Puerto Rico asking bondholders to accept payment moratorium, restructuring of $72 billion debt

The governor has called on creditors to postpone bond payments and restructure the U.S. territory's $72 billion in public debt as the government closes out its fiscal year Tuesday amid growing uncertainty about the island's economy.

Gov. Alejandro Garcia Padilla said Monday night that he will start meeting this week with legislators of all political parties as well as religious leaders and business owners to talk about how best to solve the financial crisis, which has drawn comparisons to the debt crunch that has hit Greece.

"I will ask everyone for sacrifices," Garcia said in a televised address without providing details. "If we don't assume that responsibility today, we risk not having solutions within reach or, even worse, losing control over them, giving the power of decision to others."

Garcia said he wants a debt repayment moratorium of several years although he didn't give a precise time frame.

Bondholders have yet to comment, and it's unknown what options Puerto Rico will have if they reject the proposal. The island's government cannot file for bankruptcy under current U.S. rules, nor can its public agencies.

Garcia's administration has pushing for the right of Puerto Rico's public agencies to file for bankruptcy under Chapter 9, and the White House urged Congress on Monday to consider changing the law to allow for that. The White House, however, said no one was contemplating a federal bailout of Puerto Rico.

Garcia's team has until Aug. 30 to develop an economic and financial reform plan, which would require approval by the territory's legislature.

Legislators are currently debating a $9.8 billion government budget that calls for $674 million in cuts and sets aside $1.5 billion to help pay down the debt. The budget has to be approved by Tuesday.

Garcia went on TV just hours after international economists hired by his administration released a report painting a grim picture of the government's financial bind and of Puerto Rico's economy, which has been in recession for nearly nine years. Their report said structural reforms, fiscal adjustment and debt restructuring is needed quickly.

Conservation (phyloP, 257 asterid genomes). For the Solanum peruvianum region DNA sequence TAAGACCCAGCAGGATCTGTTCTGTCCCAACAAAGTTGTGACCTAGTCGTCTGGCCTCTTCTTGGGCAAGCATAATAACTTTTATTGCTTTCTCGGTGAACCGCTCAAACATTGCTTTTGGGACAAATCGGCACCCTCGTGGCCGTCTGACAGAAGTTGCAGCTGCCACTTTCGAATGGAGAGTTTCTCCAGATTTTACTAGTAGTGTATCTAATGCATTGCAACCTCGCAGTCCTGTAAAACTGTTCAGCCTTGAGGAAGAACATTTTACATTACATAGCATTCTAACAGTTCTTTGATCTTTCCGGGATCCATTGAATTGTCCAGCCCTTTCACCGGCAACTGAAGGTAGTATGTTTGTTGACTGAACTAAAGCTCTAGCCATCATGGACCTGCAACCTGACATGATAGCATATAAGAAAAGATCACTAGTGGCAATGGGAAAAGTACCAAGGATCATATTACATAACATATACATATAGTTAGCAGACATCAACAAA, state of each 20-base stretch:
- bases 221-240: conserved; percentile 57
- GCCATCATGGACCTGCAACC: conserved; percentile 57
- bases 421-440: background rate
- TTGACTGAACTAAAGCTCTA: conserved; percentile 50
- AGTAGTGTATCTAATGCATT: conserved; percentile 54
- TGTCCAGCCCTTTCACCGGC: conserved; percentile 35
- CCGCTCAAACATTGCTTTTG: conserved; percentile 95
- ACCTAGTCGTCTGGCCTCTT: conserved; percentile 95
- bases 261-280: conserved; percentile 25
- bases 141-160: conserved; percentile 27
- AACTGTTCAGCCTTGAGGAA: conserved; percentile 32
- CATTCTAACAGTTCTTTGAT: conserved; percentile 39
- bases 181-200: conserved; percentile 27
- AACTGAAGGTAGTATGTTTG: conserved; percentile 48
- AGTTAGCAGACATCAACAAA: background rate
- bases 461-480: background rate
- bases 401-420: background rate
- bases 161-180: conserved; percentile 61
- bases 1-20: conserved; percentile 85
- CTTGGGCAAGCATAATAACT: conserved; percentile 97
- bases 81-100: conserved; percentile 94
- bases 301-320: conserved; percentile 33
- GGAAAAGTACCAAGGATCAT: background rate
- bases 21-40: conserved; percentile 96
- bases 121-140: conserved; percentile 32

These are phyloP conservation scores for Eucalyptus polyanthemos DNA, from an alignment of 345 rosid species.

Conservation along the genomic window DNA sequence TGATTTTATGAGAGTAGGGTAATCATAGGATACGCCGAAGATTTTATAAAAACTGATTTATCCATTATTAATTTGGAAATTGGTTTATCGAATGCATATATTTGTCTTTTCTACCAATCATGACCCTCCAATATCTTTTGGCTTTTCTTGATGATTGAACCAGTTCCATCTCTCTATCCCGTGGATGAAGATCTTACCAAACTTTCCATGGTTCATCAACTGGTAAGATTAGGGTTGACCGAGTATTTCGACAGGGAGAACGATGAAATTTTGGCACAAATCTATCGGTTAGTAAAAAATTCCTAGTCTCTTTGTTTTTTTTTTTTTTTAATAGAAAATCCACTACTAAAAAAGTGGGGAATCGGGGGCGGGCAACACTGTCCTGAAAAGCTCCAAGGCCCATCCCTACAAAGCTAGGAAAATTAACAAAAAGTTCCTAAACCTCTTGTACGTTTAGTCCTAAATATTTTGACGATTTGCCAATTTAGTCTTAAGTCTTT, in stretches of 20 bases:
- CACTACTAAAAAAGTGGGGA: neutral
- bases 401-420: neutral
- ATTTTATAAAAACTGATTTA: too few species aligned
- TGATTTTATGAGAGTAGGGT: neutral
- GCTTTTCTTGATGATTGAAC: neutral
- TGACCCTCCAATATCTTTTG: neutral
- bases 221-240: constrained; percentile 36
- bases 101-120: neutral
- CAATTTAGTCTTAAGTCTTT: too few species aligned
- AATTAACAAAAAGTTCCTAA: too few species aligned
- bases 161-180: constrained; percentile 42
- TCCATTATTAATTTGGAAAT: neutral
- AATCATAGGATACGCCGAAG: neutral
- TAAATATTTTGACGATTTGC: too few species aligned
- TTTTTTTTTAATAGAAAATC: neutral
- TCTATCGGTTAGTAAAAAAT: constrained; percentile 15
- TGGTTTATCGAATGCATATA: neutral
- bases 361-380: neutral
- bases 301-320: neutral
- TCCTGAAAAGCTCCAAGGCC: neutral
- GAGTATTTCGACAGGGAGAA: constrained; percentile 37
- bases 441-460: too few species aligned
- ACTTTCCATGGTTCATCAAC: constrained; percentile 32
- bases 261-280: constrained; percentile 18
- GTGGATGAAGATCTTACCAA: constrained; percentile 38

"Unless a comprehensive approach is taken, the inevitable will happen and be far more damaging to the people of Puerto Rico," warned Anne Krueger, a former World Bank chief economist who worked on the report and presented the findings to dozens of government officials.

The economists praised Garcia's administration for taking action on higher taxes, pension reforms, spending cuts and freezes, but they also said revenue projections systematically exceed collections.

They added that government policy failures have hurt Puerto Rico's economy.

"Growth has not just been low, but output has actually been contracting for almost a decade now, which is remarkable for an economy suffering neither civil strife nor overt financial crisis," the report said.

Some opposition legislators remain resistant to Garcia's plan, accusing him of not including them in the debate. Rep. Jose Aponte told reporters the proposed measures are futile.

"It's deceased, and they're taking it to the doctor to revive it," he said of the economy.

Sergio Marxuach, policy director at the Puerto Rico-based consulting group Center for the New Economy, drew parallels between the economic problems in Greece and Puerto Rico.

"If we look at how the government operates, the lack of transparency of public finances, the bad quality of statistics, the massive tax evasion, the government corruption ... it's the same in Greece like in Puerto Rico," he said. "When it comes to the magnitude of the crisis, obviously Greece is at a much more complicated and deeper level ... and I hope we don't end up there."

The Greek government just shuttered banks for six business days and imposed restrictions on cash withdrawals. Greece's five-year financial crisis has sparked questions about its continued membership in the 19-nation shared euro currency and the European Union.

Puerto Rico's power company faces a Wednesday deadline for a roughly $400 million debt payment that it will likely default on, according to Moody's. The power company owes some $9 billion and faces a restructuring as the government continues to negotiate with creditors.

Businesses and consumers are bracing for an increase in taxes aimed at generating more revenue. A new sales tax of 11.5 percent, the highest compared with any U.S. state, goes into effect Wednesday and a new services tax begins Oct. 1, to be followed by a transition to a value-added tax by April 1.


Associated Press writer Josh Lederman in Washington contributed to this report.


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